Brush your hair often, it may aid in scalp stimulation and blood circulation. | Wikimedia Commons
After you've washed your hair, wipe it dry with a cotton towel. | Photo by Rinku Shemar on Unsplash
Visit a dermatologist- If your dandruff problem becomes out of hand; seek the advice of a reputable dermatologist. In these situations, an expert will be able to provide you with the best solution, so don't hesitate to seek advice.
If your dandruff problem becomes out of hand; seek the advice of a reputable dermatologist. | Photo by Atikah Akhtar on Unsplash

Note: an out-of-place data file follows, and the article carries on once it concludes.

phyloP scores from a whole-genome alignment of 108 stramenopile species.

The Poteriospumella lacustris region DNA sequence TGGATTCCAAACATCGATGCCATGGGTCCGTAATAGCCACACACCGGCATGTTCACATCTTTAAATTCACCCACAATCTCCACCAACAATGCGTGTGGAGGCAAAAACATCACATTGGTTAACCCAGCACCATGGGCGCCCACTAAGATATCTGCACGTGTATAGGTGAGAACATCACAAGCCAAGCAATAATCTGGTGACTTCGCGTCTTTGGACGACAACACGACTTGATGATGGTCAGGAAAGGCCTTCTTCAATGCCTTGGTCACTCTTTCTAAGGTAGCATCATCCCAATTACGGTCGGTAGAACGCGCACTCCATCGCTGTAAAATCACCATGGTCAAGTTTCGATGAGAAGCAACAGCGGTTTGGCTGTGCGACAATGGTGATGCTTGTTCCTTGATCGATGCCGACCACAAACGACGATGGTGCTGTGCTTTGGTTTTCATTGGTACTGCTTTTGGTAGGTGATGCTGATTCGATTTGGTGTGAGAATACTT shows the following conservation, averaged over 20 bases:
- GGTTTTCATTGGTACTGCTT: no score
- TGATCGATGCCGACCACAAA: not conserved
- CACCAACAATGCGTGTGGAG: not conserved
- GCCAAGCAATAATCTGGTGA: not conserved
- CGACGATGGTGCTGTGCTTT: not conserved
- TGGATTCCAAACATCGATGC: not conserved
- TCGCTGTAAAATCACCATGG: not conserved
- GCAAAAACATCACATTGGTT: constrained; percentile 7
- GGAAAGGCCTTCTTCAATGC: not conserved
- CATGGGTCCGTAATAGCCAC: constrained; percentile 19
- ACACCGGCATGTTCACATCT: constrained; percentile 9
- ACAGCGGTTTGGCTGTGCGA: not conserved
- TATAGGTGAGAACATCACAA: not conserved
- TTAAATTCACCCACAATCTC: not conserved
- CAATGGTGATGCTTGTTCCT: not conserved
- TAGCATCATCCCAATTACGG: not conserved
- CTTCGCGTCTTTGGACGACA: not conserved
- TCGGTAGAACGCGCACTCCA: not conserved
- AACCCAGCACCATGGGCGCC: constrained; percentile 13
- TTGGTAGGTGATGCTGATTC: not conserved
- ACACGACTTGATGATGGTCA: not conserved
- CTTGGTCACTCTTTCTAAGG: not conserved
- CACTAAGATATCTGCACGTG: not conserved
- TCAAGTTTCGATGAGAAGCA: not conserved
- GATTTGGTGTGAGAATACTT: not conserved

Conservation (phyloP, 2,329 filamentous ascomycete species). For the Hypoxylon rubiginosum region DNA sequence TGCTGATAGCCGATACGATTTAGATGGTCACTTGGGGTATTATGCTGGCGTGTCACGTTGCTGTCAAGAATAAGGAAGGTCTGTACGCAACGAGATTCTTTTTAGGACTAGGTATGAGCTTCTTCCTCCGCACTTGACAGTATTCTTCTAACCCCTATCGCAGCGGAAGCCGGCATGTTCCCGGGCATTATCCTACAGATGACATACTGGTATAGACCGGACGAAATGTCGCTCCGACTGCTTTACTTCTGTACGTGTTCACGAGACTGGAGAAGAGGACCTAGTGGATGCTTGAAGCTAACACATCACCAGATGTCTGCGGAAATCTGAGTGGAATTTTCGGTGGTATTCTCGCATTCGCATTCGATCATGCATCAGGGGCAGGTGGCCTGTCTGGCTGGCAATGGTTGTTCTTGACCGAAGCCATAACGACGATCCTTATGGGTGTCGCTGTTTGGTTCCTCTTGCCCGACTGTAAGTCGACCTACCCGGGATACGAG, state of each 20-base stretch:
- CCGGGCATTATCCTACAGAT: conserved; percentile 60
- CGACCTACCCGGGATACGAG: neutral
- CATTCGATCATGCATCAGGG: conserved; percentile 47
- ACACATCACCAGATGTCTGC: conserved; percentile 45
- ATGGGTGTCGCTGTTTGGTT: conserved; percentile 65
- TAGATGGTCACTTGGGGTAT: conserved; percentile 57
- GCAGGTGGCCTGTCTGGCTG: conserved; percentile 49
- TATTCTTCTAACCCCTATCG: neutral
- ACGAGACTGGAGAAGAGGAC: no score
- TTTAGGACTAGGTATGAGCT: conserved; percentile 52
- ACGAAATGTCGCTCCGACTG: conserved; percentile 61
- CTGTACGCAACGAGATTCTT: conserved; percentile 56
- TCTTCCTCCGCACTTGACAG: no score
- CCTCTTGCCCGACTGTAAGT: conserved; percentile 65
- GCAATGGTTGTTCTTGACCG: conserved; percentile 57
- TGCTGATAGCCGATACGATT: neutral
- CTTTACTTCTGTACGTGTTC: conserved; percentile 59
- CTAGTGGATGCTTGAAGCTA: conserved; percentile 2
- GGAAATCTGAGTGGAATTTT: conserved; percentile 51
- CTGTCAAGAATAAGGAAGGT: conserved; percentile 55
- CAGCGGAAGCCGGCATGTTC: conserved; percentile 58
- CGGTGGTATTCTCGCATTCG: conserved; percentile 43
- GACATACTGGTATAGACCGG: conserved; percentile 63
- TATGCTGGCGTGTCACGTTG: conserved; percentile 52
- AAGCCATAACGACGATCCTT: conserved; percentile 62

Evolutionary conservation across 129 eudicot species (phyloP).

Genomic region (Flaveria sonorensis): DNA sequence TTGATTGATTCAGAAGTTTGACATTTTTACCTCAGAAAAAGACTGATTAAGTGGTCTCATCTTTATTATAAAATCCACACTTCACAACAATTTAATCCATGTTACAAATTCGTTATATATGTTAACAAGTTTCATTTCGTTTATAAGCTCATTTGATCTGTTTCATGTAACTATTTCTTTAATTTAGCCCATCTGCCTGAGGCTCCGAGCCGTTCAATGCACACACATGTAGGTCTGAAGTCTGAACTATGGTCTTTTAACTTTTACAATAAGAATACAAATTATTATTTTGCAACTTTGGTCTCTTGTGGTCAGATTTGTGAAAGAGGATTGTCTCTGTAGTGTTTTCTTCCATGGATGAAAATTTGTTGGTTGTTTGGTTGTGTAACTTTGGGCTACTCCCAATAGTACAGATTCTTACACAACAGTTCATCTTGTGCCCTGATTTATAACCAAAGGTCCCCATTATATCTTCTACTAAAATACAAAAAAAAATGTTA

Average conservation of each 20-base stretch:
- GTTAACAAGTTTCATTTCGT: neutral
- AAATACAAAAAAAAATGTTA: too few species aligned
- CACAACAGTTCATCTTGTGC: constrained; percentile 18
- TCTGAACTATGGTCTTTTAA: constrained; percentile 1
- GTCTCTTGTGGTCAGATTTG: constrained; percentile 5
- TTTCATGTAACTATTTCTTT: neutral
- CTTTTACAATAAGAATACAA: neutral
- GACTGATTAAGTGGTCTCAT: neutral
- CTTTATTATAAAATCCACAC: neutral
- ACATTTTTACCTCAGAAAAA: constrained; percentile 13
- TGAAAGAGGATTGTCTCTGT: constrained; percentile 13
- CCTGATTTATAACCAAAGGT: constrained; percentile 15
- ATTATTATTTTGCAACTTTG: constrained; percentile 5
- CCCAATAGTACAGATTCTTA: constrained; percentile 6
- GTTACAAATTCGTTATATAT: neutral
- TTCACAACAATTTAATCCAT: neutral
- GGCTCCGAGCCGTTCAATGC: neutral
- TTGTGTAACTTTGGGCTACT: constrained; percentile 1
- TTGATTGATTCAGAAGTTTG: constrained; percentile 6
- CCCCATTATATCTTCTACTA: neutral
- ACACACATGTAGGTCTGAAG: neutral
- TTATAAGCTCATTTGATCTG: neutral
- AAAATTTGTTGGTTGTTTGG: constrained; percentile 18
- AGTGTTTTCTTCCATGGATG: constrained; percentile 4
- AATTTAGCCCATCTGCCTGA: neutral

Use shampoo containing zinc pyrithione, selenium sulphide or 2% ketoconazole. | Photo by Jernej Graj on Unsplash
Always keep your hair and scalp clean- When going out in the sun, cover your head with a scarf, hat, or cap. Keeping your hair free of pollutants will aid in its growth. Sweating is normal, but excessive sweat can cause hair buildup. After you've exercised or had a particularly sweaty day, always dry your hair.
After you've exercised or had a particularly sweaty day, always dry your hair. | Photo by Curology on Unsplash
In females, oily scalps and severe dandruff may be signs of hormonal imbalance, so rule out that as well. Usually, dandruff does not happen in children, but if it happens, rule out lice infection or fungal infection. (IANS/ MBI)
(Keywords: dandruff, scalp, dryers, towel, cotton, winter, exercise, hormonal imbalance, shampoo)